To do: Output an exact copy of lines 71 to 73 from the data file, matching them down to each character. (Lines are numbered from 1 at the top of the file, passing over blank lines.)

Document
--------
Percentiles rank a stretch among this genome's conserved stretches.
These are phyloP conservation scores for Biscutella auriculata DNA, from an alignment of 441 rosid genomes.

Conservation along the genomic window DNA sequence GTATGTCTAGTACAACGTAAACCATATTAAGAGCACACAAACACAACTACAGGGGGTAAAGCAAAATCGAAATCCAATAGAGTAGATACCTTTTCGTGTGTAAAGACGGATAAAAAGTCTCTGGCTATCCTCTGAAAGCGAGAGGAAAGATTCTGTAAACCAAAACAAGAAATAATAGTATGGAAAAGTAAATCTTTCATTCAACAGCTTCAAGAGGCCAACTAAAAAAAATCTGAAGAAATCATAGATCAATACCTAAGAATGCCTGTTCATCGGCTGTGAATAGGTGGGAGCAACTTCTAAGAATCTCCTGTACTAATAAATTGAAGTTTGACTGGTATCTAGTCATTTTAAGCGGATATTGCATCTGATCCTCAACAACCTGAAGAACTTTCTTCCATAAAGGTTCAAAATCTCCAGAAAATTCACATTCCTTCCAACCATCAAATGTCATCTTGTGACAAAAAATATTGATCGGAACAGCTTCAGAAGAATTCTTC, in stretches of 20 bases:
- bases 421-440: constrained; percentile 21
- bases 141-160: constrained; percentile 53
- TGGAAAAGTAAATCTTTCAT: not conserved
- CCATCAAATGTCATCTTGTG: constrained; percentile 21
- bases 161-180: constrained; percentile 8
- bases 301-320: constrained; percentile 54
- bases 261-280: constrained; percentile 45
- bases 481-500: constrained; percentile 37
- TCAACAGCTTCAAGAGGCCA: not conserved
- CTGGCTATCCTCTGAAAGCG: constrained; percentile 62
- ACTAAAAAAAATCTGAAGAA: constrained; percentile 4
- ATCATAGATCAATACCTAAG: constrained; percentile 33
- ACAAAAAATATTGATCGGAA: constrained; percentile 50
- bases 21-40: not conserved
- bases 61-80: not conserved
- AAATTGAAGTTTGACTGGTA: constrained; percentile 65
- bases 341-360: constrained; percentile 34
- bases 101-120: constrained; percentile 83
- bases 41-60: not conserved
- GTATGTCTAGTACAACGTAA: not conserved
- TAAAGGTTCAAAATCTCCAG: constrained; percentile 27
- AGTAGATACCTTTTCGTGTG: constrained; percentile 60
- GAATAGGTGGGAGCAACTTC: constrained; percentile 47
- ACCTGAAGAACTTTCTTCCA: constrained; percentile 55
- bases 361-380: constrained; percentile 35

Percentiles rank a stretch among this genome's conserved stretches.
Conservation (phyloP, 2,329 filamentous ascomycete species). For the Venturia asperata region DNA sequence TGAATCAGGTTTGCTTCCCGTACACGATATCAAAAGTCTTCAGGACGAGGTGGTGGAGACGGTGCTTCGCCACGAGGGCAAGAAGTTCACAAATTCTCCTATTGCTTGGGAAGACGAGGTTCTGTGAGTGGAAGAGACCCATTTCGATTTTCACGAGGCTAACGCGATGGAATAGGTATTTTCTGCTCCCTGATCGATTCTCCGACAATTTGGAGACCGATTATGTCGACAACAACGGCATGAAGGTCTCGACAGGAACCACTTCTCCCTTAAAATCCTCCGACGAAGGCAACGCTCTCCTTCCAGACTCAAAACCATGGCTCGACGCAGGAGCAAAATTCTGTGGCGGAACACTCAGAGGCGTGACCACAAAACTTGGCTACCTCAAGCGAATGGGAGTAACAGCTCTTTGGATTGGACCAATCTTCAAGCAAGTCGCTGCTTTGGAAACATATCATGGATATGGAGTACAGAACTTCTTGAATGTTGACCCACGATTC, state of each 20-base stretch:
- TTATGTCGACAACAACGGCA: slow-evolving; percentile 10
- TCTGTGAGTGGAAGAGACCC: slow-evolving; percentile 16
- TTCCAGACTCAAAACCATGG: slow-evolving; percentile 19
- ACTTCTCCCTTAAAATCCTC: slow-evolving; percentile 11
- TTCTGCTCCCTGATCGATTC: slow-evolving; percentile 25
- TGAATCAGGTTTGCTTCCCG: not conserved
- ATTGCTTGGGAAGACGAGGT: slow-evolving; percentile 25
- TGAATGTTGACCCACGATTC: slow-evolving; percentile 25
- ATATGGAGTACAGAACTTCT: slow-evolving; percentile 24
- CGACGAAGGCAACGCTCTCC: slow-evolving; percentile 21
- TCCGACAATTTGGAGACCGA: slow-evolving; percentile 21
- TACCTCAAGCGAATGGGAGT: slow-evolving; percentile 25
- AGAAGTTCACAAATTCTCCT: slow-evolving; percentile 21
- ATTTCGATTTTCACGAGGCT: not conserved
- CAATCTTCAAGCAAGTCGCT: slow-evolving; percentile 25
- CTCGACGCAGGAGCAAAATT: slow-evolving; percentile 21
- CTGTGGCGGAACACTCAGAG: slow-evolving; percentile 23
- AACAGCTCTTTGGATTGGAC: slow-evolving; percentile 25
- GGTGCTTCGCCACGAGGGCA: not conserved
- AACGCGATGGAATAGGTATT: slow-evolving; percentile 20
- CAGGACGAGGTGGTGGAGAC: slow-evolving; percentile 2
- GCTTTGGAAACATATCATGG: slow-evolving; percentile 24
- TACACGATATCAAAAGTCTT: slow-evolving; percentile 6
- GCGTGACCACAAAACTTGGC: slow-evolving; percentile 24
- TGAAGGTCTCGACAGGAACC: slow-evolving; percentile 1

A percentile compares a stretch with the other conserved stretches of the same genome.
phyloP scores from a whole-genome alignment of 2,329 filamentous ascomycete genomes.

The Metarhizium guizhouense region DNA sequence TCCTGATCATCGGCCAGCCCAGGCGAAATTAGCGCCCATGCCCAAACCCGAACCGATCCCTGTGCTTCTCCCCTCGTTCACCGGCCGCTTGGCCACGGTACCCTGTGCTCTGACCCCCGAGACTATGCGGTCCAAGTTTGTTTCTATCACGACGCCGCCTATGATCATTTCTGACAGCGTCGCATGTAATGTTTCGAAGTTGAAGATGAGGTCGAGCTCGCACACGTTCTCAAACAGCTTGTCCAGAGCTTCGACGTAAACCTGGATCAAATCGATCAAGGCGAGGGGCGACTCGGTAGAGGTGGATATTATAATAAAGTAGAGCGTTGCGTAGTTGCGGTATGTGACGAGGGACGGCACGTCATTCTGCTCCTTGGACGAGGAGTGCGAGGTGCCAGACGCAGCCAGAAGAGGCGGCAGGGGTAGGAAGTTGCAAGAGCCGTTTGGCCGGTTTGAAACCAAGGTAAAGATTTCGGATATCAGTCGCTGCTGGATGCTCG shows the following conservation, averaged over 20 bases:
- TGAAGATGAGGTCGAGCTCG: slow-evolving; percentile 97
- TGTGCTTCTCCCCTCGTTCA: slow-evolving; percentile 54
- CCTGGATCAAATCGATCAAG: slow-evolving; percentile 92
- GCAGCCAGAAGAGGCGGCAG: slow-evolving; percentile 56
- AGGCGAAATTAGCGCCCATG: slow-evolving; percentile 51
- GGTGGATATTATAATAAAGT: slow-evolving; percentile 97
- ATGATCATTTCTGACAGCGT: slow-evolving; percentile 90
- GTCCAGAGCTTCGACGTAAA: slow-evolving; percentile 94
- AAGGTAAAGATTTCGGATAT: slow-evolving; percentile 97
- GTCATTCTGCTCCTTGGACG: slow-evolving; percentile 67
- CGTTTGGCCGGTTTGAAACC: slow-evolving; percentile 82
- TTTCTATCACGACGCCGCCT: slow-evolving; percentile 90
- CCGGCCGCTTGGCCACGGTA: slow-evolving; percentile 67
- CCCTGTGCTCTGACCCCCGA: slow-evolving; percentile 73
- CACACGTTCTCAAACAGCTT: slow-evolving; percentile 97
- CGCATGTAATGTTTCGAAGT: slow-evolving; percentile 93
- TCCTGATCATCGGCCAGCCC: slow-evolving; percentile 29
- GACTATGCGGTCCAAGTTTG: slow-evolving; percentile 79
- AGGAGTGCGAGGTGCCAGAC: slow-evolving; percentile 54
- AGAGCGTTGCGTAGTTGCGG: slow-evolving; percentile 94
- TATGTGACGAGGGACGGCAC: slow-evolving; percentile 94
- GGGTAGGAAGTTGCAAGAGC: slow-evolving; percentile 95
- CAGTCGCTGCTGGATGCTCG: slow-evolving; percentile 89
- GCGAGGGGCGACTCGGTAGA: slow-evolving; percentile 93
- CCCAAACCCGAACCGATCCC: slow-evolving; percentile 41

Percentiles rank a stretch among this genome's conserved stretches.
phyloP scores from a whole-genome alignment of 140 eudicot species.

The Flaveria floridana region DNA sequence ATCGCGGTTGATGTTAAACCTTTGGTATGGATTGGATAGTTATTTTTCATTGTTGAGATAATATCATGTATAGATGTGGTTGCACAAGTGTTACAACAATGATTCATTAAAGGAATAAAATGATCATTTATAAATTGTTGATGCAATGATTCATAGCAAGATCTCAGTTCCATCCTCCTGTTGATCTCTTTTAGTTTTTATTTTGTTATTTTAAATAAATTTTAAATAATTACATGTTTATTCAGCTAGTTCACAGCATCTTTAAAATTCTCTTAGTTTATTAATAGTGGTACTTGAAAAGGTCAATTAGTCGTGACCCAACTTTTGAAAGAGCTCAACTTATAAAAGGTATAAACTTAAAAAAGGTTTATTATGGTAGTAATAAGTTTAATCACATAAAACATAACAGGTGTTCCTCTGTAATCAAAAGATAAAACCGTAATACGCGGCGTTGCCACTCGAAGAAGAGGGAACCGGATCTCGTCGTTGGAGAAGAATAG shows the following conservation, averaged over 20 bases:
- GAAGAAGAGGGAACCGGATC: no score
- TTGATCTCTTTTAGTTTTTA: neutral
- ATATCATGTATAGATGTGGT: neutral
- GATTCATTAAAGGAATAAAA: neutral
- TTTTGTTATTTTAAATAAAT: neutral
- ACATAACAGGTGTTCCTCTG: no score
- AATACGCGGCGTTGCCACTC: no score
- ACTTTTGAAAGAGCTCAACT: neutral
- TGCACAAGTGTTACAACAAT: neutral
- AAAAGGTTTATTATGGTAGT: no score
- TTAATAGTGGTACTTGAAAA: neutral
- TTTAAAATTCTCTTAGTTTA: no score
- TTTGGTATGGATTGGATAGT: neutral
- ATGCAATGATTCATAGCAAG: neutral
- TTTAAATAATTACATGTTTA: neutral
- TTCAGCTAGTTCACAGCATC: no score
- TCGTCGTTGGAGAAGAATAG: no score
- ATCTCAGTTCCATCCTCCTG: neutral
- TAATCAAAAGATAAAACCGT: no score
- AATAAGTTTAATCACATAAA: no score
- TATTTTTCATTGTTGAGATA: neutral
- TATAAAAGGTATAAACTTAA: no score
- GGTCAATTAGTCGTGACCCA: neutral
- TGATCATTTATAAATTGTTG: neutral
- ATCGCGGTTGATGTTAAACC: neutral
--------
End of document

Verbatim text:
- CCGGCCGCTTGGCCACGGTA: slow-evolving; percentile 67
- CCCTGTGCTCTGACCCCCGA: slow-evolving; percentile 73
- CACACGTTCTCAAACAGCTT: slow-evolving; percentile 97